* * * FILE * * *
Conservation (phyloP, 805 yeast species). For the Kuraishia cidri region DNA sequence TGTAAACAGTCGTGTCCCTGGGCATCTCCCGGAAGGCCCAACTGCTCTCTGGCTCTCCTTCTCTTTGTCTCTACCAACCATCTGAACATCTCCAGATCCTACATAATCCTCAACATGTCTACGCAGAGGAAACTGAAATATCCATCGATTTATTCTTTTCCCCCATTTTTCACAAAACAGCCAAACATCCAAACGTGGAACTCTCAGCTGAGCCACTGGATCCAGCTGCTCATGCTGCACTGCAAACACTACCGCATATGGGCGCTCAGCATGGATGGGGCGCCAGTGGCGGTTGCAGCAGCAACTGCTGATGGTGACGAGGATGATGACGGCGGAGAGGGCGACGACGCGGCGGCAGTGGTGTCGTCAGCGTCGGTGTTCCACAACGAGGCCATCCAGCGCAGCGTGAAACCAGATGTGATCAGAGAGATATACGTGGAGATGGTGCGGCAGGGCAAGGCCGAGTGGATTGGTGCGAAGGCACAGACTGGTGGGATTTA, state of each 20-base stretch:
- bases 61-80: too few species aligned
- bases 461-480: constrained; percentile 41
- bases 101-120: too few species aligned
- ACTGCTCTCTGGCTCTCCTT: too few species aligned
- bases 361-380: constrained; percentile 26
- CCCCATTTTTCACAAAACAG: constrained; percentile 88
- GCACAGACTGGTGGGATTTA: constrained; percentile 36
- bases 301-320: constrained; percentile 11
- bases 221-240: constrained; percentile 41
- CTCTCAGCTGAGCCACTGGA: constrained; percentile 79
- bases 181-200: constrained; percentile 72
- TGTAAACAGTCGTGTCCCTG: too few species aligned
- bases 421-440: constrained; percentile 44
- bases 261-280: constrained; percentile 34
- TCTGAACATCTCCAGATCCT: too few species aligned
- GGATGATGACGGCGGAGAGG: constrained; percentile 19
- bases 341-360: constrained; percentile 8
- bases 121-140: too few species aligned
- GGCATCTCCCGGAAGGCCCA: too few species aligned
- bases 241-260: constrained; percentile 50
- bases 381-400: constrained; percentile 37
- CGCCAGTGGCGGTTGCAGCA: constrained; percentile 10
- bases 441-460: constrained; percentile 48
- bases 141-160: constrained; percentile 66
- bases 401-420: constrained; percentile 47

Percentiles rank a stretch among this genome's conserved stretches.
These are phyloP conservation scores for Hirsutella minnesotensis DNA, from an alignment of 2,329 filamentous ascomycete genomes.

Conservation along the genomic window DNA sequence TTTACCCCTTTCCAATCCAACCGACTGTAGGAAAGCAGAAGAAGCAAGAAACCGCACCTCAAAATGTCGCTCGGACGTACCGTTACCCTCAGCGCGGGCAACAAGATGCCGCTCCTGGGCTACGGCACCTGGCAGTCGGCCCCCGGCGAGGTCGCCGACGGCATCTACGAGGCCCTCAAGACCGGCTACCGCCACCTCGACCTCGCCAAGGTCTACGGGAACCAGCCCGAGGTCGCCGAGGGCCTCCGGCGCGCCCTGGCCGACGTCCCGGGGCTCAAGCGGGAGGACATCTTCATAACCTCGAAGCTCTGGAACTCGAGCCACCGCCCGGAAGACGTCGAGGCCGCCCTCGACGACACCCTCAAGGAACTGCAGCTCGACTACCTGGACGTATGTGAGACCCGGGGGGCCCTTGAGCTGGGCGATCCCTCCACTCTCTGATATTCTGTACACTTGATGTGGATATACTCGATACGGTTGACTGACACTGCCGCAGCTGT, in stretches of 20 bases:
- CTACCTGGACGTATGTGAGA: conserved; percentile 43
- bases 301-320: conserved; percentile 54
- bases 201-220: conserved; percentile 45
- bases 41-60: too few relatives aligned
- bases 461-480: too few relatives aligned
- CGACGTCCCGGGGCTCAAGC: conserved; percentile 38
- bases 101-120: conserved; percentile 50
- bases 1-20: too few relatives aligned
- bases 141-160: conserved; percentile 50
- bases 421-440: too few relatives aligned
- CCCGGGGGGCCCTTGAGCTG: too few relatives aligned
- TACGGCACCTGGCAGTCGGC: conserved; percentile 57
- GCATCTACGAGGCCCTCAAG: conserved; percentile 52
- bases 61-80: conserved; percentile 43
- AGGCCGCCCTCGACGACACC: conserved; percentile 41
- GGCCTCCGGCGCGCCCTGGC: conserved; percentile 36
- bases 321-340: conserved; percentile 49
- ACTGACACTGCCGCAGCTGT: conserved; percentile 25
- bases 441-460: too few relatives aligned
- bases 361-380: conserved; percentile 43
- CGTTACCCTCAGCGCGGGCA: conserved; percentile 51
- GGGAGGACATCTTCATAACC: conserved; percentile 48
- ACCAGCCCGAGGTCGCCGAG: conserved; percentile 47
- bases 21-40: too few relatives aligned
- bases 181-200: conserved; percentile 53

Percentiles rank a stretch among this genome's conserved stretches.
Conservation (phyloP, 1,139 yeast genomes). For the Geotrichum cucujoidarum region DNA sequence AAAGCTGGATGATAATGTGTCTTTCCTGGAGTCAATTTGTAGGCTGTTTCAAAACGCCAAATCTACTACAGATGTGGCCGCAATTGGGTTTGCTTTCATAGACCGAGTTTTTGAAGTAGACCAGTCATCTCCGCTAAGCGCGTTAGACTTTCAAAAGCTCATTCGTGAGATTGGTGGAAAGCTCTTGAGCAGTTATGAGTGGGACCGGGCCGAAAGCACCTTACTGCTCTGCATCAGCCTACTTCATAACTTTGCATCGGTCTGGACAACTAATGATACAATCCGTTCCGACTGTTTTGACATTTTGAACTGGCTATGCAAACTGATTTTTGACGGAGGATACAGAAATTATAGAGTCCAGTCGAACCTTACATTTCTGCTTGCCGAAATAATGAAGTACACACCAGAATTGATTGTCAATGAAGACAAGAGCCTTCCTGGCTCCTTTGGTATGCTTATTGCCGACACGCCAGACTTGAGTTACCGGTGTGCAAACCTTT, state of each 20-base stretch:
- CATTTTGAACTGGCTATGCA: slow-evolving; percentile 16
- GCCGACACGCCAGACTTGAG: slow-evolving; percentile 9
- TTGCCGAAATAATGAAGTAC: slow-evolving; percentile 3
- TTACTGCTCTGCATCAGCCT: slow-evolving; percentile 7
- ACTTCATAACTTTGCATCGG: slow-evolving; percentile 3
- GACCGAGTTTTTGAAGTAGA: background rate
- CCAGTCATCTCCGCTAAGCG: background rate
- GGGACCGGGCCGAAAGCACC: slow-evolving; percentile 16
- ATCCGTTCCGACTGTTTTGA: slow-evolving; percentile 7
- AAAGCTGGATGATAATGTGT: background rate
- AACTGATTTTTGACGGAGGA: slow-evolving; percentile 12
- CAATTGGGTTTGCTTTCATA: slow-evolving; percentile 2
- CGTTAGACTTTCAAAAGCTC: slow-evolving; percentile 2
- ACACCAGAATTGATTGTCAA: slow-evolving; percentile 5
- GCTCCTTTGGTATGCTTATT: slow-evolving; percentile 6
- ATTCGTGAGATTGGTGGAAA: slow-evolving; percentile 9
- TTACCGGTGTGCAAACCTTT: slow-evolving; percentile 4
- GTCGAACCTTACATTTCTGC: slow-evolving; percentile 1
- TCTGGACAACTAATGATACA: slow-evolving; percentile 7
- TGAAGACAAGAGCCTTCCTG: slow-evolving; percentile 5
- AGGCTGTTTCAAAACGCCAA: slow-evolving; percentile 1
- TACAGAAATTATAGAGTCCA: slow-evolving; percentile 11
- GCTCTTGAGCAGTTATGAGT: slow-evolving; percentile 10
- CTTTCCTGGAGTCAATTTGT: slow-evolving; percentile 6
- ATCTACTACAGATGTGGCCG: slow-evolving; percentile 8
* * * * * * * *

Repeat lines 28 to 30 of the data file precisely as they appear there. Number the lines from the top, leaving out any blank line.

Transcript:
These are phyloP conservation scores for Hirsutella minnesotensis DNA, from an alignment of 2,329 filamentous ascomycete genomes.

Conservation along the genomic window DNA sequence TTTACCCCTTTCCAATCCAACCGACTGTAGGAAAGCAGAAGAAGCAAGAAACCGCACCTCAAAATGTCGCTCGGACGTACCGTTACCCTCAGCGCGGGCAACAAGATGCCGCTCCTGGGCTACGGCACCTGGCAGTCGGCCCCCGGCGAGGTCGCCGACGGCATCTACGAGGCCCTCAAGACCGGCTACCGCCACCTCGACCTCGCCAAGGTCTACGGGAACCAGCCCGAGGTCGCCGAGGGCCTCCGGCGCGCCCTGGCCGACGTCCCGGGGCTCAAGCGGGAGGACATCTTCATAACCTCGAAGCTCTGGAACTCGAGCCACCGCCCGGAAGACGTCGAGGCCGCCCTCGACGACACCCTCAAGGAACTGCAGCTCGACTACCTGGACGTATGTGAGACCCGGGGGGCCCTTGAGCTGGGCGATCCCTCCACTCTCTGATATTCTGTACACTTGATGTGGATATACTCGATACGGTTGACTGACACTGCCGCAGCTGT, in stretches of 20 bases:
- CTACCTGGACGTATGTGAGA: conserved; percentile 43